Class Schedule
Class RL Date(s) Topic Class Log
1 2/14/15 Bonding and Mind Exercises -
2 2/21/15 Straps and Unmanned Flight -
3 2/28/15 Hunting and Manned Flight -
4 3/7/15 Flaming -
5 3/14/15 Betweening -
6 3/21/15 Mating Flights -
TBA Weyrlings begin getting tapped into wings

First Few Weeks
There are a lot of things to do during the first week/first few months of your dragon's life. ICly, you will be learning how to take care of your lifemate and the bond between dragon and human will strengthen as you get to know each other. It is during the first few weeks that your dragon's personality starts to form. Dragons have a pre-written personality that comes with them, designed by others at the weyr. This personality is only a guide, not a rule. Feel free to alter the personality or discard it completely. You can also add depth to it as time progresses.

Where You Can Go:
Initially, all new dragonpairs will be confined to the barracks and the training field, and meals for both rider and lifemate will be delivered there. Apart from quick trips to the bathing caverns when the hatchlings are asleep, new riders generally spend the first month or so almost exclusively in and near the barracks. Young dragons have a tendency to curl up and snooze wherever, if tired, so venturing too far from the couches during the first few weeks isn't recommended. As the dragons age and mature, they will be able to spend longer and longer intervals apart from their bonds without distress. The bowl and the beach are often good places to stretch one's legs after the first few months, and the human half of the pair are allowed anywhere within the weyr after this time, although leaving the weyr is prohibited until the between lesson, and then only under supervision.

The dragon will need to be fed quite often during the first few months/weeks. Just about any time the dragon feels hungry, s/he should be fed. Weyrlings will be instructed to make sure they feed the dragon responsibly. A dragon shouldn't be allowed to choke down food or overeat. If a dragon overeats, s/he can have serious medical problems. If you wish to have this happen, consult your weyrlingmasters OOCly first. Bowel obstruction or bloated stomach would occur, or something of that nature.

While adult dragons are generally bathed in the ocean shallows (rinsing off afterward in the waterfall on the beach, to prevent salt from irritating the skin), weyrlings require someplace much closer to home. Typically, the weyr has a bathing pool in the weyrling barracks where you will bathe your lifemate until they're big enough that they can be taken to the lake in the training grounds. Only once they are old enough and strong enough to make regular trips to the beach will they be able to be bathed there.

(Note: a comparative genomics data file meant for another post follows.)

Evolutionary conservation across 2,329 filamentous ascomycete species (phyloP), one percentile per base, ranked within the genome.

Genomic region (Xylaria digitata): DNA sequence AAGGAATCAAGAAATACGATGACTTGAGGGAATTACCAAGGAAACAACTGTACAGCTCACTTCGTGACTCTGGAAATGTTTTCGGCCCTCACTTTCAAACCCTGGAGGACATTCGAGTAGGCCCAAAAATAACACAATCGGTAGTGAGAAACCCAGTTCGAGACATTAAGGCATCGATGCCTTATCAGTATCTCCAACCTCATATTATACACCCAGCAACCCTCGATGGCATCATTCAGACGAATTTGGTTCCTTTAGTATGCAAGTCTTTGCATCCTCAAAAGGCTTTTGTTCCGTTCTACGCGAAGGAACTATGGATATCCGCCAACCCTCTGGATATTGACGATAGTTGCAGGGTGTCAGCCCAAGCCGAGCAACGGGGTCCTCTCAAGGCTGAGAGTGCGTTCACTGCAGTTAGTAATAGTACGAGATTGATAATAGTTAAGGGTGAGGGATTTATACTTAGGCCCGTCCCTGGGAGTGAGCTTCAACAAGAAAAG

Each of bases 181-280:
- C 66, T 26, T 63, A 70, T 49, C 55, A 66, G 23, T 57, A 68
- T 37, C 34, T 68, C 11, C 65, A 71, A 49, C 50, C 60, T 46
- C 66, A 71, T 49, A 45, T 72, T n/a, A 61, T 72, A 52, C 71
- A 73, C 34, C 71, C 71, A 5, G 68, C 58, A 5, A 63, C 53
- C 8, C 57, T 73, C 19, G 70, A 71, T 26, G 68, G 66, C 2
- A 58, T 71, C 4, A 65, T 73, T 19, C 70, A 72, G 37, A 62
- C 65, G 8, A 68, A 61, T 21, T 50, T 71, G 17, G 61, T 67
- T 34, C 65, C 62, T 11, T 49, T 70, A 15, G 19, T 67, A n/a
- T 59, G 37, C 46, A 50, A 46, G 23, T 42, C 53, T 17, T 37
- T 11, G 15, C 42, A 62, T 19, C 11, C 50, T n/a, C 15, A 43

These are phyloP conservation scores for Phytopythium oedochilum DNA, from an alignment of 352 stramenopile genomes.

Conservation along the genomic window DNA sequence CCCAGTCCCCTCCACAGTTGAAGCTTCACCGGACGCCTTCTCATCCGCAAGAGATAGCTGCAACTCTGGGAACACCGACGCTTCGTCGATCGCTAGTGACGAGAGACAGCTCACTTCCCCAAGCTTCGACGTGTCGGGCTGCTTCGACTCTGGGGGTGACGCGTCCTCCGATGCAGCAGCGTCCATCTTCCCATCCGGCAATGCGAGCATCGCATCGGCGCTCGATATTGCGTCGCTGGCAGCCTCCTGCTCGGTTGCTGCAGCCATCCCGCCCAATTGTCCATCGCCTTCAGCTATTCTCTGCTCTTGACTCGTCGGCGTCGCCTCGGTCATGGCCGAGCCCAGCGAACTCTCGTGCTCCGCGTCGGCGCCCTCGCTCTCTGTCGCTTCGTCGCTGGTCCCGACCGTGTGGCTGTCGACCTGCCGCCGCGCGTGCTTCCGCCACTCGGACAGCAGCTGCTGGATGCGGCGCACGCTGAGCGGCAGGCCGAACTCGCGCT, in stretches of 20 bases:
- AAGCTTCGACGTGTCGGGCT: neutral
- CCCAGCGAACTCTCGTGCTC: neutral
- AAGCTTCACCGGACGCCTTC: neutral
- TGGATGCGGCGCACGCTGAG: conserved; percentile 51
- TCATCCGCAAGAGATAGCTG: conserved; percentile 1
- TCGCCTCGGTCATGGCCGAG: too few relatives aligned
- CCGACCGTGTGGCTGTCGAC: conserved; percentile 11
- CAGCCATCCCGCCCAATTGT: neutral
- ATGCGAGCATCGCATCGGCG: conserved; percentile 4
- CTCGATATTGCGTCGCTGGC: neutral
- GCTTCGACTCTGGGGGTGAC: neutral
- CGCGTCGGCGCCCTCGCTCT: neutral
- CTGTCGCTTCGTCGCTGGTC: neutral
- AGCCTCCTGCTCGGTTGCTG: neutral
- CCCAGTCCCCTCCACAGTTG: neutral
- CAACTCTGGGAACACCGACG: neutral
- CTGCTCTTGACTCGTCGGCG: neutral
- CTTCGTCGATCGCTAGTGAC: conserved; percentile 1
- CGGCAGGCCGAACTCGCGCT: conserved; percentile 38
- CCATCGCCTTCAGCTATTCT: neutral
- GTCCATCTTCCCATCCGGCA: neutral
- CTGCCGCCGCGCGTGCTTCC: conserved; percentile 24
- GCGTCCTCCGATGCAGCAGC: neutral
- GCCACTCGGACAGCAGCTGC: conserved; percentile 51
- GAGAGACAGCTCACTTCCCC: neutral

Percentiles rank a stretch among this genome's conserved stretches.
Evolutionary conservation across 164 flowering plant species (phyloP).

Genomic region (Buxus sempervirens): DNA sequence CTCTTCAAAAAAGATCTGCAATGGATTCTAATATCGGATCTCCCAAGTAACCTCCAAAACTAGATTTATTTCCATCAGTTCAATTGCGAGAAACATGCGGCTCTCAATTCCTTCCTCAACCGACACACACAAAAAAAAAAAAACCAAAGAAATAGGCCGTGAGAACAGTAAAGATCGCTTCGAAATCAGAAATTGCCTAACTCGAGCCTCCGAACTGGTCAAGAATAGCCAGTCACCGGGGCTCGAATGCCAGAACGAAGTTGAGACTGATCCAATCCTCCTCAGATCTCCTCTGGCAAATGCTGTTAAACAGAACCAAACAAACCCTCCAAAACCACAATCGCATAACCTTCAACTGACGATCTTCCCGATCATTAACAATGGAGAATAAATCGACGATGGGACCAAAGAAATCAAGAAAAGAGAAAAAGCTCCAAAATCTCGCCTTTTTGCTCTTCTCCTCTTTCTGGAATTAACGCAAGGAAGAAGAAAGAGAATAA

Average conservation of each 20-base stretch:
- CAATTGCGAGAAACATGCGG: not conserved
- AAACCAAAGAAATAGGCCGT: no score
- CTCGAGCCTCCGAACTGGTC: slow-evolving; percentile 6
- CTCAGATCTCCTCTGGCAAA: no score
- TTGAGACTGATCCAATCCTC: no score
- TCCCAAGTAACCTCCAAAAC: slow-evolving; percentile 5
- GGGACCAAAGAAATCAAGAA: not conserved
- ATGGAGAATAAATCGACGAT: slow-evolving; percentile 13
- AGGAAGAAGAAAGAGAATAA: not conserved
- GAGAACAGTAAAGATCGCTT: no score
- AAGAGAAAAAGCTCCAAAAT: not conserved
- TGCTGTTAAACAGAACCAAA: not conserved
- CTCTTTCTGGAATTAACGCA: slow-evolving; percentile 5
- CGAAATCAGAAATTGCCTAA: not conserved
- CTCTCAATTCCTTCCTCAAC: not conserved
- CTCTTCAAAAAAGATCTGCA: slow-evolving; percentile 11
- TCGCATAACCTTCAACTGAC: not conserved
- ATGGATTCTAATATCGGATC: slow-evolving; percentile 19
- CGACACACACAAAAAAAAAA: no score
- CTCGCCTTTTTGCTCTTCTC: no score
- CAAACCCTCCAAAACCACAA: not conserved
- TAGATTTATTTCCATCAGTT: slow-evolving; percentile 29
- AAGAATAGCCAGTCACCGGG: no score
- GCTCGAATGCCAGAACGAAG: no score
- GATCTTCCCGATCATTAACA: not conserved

A dragon also needs to be oiled regularly and frequently, especially when they are growing. Dragons grow quickly the first few months, and their hide will constantly stretch with them, causing itching. If they are not oiled, it can crack or grow patchy. This can cause serious problems, especially later for going *between*. The intense cold could get into those cracks or patches and hurt terribly, or even kill the dragon.

Dragon Bonding
This first week or so, most importantly, will be a very confusing time for any new rider. There is a new being searching through the mind of his/her lifemate, broadcasting emotions and perhaps putting his/her rider into a position where the emotions of one cannot be distinguished from the other. A weyrling might find that their emotions are stronger, more uncontrollable, accented by empathy shared with the dragon. Role-playing the confusion of this situation might lead to trying to control the surges and feelings, and how to live with them. A newly hatched dragon will have a tendency to sleep a lot, which will give a weyrling time to make sure food is cut and ready, and time to tend to other chores. You will not be without things to do, nor will a weyrling be allowed to be a slacker.

Food Provision
All weyrlings will need to help replace the meat that the dragons consume. Small dragons cannot hunt for themselves until they begin to fly. Weyrlings will help the weyrlingmasters butcher the meat and chop it up into bite-size pieces every day, until the dragons are able to hunt for their own food.

Until the dragons are old enough and strong enough to fly and can *between*, they cannot dispose of their wastes like older dragons. It will be possible, after a while, to persuade the dragon to deposit these wastes in a more appropriate place, such as the infamous dump bucket, but until then, weyrlings get to shovel the muck. This includes cleaning the couches where the dragons rest.

Replenishing The Oil Vats
The weyr has a large supply of oil, barreled for use by dragonriders and Holds to keep the dragons' hide supple and free from blemish. When the oil set out in the barracks vats is used up, which it will be, due to the numbers of weyrlings and the growth of dragons, these vats will need to be refilled.